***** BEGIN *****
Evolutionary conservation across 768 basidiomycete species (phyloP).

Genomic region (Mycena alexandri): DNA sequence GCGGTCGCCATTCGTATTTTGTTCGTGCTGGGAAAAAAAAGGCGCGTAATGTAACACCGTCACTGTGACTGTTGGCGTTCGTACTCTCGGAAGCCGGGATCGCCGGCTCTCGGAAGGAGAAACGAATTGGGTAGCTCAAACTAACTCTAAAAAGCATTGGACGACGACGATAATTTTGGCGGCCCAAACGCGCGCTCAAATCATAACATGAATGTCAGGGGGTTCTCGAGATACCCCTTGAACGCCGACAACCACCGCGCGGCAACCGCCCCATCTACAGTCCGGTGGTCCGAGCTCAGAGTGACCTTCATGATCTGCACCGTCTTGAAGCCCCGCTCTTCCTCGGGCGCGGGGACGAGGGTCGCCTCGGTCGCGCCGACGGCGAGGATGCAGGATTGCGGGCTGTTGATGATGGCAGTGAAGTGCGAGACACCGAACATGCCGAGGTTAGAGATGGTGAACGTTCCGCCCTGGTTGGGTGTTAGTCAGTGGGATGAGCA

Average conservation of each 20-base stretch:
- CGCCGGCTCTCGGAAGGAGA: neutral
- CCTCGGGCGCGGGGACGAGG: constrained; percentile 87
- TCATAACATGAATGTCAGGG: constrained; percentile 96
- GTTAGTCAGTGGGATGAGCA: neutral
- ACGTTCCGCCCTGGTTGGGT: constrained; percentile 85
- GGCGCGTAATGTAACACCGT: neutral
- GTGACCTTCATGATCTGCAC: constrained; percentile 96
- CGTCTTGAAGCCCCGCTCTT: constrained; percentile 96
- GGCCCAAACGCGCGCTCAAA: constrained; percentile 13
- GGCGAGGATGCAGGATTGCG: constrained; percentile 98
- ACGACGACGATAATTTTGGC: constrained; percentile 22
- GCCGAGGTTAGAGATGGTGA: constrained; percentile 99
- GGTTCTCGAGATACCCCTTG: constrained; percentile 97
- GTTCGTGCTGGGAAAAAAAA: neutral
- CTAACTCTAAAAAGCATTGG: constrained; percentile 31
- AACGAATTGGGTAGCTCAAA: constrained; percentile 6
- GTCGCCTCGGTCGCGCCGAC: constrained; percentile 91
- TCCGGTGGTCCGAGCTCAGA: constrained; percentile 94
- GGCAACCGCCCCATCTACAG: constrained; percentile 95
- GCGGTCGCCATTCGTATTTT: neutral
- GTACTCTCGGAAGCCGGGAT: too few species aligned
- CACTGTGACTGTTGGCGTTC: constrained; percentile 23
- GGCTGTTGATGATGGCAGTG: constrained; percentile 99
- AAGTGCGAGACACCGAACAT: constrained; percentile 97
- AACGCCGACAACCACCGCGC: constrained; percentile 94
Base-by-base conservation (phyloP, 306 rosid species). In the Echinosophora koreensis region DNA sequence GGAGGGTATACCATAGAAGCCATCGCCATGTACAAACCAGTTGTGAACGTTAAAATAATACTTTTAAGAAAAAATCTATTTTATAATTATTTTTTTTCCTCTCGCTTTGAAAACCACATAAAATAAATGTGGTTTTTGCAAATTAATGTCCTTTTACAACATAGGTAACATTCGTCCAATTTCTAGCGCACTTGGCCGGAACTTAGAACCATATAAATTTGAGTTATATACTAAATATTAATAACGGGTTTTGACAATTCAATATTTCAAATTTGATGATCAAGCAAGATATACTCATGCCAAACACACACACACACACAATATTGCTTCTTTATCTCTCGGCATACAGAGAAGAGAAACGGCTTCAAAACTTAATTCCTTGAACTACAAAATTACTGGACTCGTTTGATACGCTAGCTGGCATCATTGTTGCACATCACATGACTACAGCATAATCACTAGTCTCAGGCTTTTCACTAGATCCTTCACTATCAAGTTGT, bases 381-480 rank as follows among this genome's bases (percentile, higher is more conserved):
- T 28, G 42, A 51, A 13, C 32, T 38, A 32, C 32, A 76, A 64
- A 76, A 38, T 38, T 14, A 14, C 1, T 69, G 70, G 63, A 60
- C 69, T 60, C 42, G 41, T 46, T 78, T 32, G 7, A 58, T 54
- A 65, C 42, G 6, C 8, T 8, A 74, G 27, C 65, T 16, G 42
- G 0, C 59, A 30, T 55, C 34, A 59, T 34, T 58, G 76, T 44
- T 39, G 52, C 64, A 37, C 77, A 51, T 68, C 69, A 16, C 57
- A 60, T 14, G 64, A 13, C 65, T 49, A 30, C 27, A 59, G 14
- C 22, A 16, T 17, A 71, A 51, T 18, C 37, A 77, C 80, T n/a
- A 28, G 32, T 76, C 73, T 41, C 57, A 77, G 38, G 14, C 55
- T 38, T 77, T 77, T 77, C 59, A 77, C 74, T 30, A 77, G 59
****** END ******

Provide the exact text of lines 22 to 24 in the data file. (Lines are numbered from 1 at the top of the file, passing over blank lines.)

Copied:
- GGCAACCGCCCCATCTACAG: constrained; percentile 95
- GCGGTCGCCATTCGTATTTT: neutral
- GTACTCTCGGAAGCCGGGAT: too few species aligned